By Mike Maguire
Midnight is where the day begins. That’s a line from a U2 song, and Community Pharmacy has witnessed its “midnight” come and go. Taking your biggest customer to a Judicial Review isn’t a great place to be, but the dawn is starting to break on new opportunities.
Naturally, such a challenging time will leave scars upon the way Community Pharmacy feels, thinks and behaves.
However, there is grave danger in playing the role of victim for too long. Victims are, by definition, helpless and passive, and this mindset will inhibit the ability to spot opportunity and act pro-actively.
There’s a great opportunity beckoning Community Pharmacy right now, and there are other opportunities on the horizon, but only if we can deliver consistently across our whole network. There are a number of open doors in front of us, but the risk is that we don’t actually walk through them, either because we feel that we don’t have the capability or confidence, or just because we don’t realise that we need to.
The Community Pharmacist Consultation Service (CPCS) is one such opportunity. Never before has Community Pharmacy been invited to play such a key role in the Urgent and Emergency Care landscape.
Never before has Community Pharmacy been able to position itself in such a way, that if it delivers high quality in a consistent manner, then there will be no going back.
I’ve seen some great services, Smoking Cessation to name one, that have been decommissioned, not because of a failure to deliver, but because of circumstances outside of our control.
The CPCS is a service that, if we all get it right, will give us a voice at the table that is unprecedented. The initial NHS111 referrals are a breakthrough, but they will be overtaken in magnitude by the potential of GP Referrals for low acuity conditions.
There could be as many as 20 million patients referred into Community Pharmacy each year by General Practice. This could be a game-changer not only for Community Pharmacy, but for Primary Care as a whole.
The management of blood pressure in Community Pharmacy in a consistent and structured way, also has tremendous potential. All adults should have their blood pressure checked every five years as this helps to prevent heart disease. Community Pharmacy has the potential to not only detect undiagnosed high blood pressure, but also to diagnose it.
A current British Heart Foundation-funded project in Newcastle rewards the Community Pharmacy, only when a patient is diagnosed by the pharmacist as hypertensive and is referred into their General Practice.
The new Community Pharmacy Contractual Framework refers to a range of additional prevention and detection services which it would like to be tested with a view to being mainstreamed if effective. The first of these services specified for testing is “A model for detecting undiagnosed Cardiovascular Disease (CVD) in community pharmacy and referral to treatment within Primary Care Networks, complementing the CVD service specification in the new Network Contract”. So, the direction of travel is clear.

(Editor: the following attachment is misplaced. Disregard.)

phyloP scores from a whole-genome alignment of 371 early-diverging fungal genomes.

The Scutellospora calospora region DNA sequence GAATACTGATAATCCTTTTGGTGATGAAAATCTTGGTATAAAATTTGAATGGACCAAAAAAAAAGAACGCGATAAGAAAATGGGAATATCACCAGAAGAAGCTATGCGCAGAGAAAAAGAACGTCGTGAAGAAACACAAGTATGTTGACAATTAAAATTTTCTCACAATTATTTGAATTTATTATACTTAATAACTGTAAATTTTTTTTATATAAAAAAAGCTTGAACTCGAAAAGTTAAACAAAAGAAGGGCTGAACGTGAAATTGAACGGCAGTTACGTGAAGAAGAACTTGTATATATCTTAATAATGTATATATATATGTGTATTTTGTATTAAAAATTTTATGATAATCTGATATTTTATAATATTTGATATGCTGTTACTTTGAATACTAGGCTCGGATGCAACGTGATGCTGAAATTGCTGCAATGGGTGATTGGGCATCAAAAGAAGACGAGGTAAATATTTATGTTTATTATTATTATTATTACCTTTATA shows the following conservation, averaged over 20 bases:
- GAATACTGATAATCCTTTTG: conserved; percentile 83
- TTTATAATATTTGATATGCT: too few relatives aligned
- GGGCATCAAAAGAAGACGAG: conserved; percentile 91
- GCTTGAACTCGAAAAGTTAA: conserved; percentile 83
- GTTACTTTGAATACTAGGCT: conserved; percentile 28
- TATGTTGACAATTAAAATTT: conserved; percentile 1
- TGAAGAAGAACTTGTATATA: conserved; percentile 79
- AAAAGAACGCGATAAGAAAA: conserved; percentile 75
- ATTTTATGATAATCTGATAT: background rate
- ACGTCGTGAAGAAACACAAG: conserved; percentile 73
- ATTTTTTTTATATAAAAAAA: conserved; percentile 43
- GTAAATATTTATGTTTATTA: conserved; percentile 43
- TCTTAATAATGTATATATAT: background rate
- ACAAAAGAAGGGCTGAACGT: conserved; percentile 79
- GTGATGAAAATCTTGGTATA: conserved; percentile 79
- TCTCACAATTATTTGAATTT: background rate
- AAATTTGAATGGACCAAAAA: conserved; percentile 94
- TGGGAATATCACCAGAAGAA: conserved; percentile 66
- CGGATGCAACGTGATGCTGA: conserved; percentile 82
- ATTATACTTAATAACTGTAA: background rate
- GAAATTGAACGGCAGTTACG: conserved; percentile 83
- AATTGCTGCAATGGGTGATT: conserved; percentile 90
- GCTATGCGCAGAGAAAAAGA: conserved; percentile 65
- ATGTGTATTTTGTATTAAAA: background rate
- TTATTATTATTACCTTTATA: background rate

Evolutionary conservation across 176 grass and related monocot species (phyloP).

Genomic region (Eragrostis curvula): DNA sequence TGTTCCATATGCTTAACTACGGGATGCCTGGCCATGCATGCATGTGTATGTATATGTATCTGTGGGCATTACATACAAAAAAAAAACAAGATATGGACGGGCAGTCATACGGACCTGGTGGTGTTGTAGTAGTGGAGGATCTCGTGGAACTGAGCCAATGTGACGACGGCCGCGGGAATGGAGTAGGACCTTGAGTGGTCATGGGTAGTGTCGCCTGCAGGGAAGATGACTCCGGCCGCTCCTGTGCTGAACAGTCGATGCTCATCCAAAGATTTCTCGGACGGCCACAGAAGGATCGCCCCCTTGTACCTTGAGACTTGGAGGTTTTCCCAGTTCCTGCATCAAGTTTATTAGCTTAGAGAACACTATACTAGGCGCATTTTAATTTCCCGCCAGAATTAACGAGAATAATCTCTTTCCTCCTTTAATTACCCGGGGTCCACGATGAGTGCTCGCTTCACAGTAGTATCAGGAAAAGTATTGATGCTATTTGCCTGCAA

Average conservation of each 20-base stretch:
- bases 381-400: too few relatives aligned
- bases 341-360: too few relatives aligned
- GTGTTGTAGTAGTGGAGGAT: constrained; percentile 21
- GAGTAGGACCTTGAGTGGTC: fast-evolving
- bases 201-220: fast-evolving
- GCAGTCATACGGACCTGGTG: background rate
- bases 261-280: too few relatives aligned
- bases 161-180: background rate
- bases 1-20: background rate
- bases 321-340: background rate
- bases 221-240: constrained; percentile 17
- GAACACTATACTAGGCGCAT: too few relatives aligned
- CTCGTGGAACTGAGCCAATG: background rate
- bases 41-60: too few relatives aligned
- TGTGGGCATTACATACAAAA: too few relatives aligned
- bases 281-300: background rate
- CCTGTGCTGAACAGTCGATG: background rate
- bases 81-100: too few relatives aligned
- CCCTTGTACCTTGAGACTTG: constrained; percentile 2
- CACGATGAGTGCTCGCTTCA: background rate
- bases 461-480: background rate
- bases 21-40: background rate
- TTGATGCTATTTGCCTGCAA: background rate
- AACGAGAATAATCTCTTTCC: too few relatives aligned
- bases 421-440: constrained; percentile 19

By April 2020, it will be an essential requirement to be a Level 1 Healthy Living Pharmacy (HLP). This further reinforces the message that Community Pharmacy is a great place to influence lifestyle choices. We know that lifestyle has a tremendous impact on the risk of developing and exacerbating Cardiovascular Disease, and increasing the numbers of HLPs highlights the potential value of Community Pharmacy in the prevention and detection agenda.
In the future, it is not beyond the realms of possibility that having started on a clinical management plan for hypertension, patients are supported on their journey in the Community Pharmacy.
Pharmacists are already reviewing and managing patients successfully in General Practice and in Care Homes, and the local Community Pharmacy would provide a convenient location for many patients to attend for the management of their blood pressure by their Community Pharmacist.
So how much of this is blue-sky thinking and how much is reality?
Well, for once, Community Pharmacy is starting to position itself to take control of its own destiny. The challenge currently is that so many Community Pharmacies are struggling financially, and they are firefighting daily in a desperate attempt to stay afloat.
The pressure is intense, and it is very difficult to detach, zoom out and view the bigger picture as a whole. Those that don’t detach and take appropriate action will continue to struggle. Those who can re-position themselves to take advantage of the new landscape not only will survive but will prosper.
The new dawn of Community Pharmacy looks very bright if we can open our eyes wide enough to see it.
Mike Maguire is Chair CNE Local Professional Network (Pharmacy)
This article also appears in the November issue of Pharmacy Business.